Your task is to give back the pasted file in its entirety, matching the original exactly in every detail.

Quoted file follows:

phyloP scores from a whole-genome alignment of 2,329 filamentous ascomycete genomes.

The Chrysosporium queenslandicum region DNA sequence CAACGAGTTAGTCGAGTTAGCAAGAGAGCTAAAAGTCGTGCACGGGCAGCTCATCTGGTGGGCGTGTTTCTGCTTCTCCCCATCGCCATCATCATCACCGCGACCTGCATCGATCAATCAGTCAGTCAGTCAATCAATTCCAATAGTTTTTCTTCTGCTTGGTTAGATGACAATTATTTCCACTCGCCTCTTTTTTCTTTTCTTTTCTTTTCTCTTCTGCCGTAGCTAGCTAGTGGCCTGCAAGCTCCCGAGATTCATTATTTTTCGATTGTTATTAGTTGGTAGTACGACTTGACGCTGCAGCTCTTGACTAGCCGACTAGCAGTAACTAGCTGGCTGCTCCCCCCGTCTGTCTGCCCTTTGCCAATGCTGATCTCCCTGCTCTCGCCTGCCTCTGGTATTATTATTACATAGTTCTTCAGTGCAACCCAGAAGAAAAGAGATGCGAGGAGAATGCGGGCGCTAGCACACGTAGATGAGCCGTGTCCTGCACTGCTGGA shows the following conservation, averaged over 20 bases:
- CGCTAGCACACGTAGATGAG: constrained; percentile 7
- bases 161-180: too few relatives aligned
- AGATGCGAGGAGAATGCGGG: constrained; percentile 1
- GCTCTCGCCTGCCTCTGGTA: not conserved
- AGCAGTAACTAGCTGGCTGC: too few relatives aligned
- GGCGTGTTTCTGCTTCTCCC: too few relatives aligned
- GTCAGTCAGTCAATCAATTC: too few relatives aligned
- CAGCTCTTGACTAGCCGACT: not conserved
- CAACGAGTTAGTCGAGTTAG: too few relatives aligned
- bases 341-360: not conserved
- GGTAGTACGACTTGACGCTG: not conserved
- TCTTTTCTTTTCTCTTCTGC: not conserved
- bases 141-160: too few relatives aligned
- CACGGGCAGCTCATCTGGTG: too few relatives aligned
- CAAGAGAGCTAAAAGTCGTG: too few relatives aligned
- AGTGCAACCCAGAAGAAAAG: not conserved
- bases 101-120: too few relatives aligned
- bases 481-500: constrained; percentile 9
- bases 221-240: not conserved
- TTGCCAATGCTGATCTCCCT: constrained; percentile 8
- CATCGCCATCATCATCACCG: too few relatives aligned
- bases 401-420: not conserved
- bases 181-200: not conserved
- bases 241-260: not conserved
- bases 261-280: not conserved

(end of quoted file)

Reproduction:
phyloP scores from a whole-genome alignment of 2,329 filamentous ascomycete genomes.

The Chrysosporium queenslandicum region DNA sequence CAACGAGTTAGTCGAGTTAGCAAGAGAGCTAAAAGTCGTGCACGGGCAGCTCATCTGGTGGGCGTGTTTCTGCTTCTCCCCATCGCCATCATCATCACCGCGACCTGCATCGATCAATCAGTCAGTCAGTCAATCAATTCCAATAGTTTTTCTTCTGCTTGGTTAGATGACAATTATTTCCACTCGCCTCTTTTTTCTTTTCTTTTCTTTTCTCTTCTGCCGTAGCTAGCTAGTGGCCTGCAAGCTCCCGAGATTCATTATTTTTCGATTGTTATTAGTTGGTAGTACGACTTGACGCTGCAGCTCTTGACTAGCCGACTAGCAGTAACTAGCTGGCTGCTCCCCCCGTCTGTCTGCCCTTTGCCAATGCTGATCTCCCTGCTCTCGCCTGCCTCTGGTATTATTATTACATAGTTCTTCAGTGCAACCCAGAAGAAAAGAGATGCGAGGAGAATGCGGGCGCTAGCACACGTAGATGAGCCGTGTCCTGCACTGCTGGA shows the following conservation, averaged over 20 bases:
- CGCTAGCACACGTAGATGAG: constrained; percentile 7
- bases 161-180: too few relatives aligned
- AGATGCGAGGAGAATGCGGG: constrained; percentile 1
- GCTCTCGCCTGCCTCTGGTA: not conserved
- AGCAGTAACTAGCTGGCTGC: too few relatives aligned
- GGCGTGTTTCTGCTTCTCCC: too few relatives aligned
- GTCAGTCAGTCAATCAATTC: too few relatives aligned
- CAGCTCTTGACTAGCCGACT: not conserved
- CAACGAGTTAGTCGAGTTAG: too few relatives aligned
- bases 341-360: not conserved
- GGTAGTACGACTTGACGCTG: not conserved
- TCTTTTCTTTTCTCTTCTGC: not conserved
- bases 141-160: too few relatives aligned
- CACGGGCAGCTCATCTGGTG: too few relatives aligned
- CAAGAGAGCTAAAAGTCGTG: too few relatives aligned
- AGTGCAACCCAGAAGAAAAG: not conserved
- bases 101-120: too few relatives aligned
- bases 481-500: constrained; percentile 9
- bases 221-240: not conserved
- TTGCCAATGCTGATCTCCCT: constrained; percentile 8
- CATCGCCATCATCATCACCG: too few relatives aligned
- bases 401-420: not conserved
- bases 181-200: not conserved
- bases 241-260: not conserved
- bases 261-280: not conserved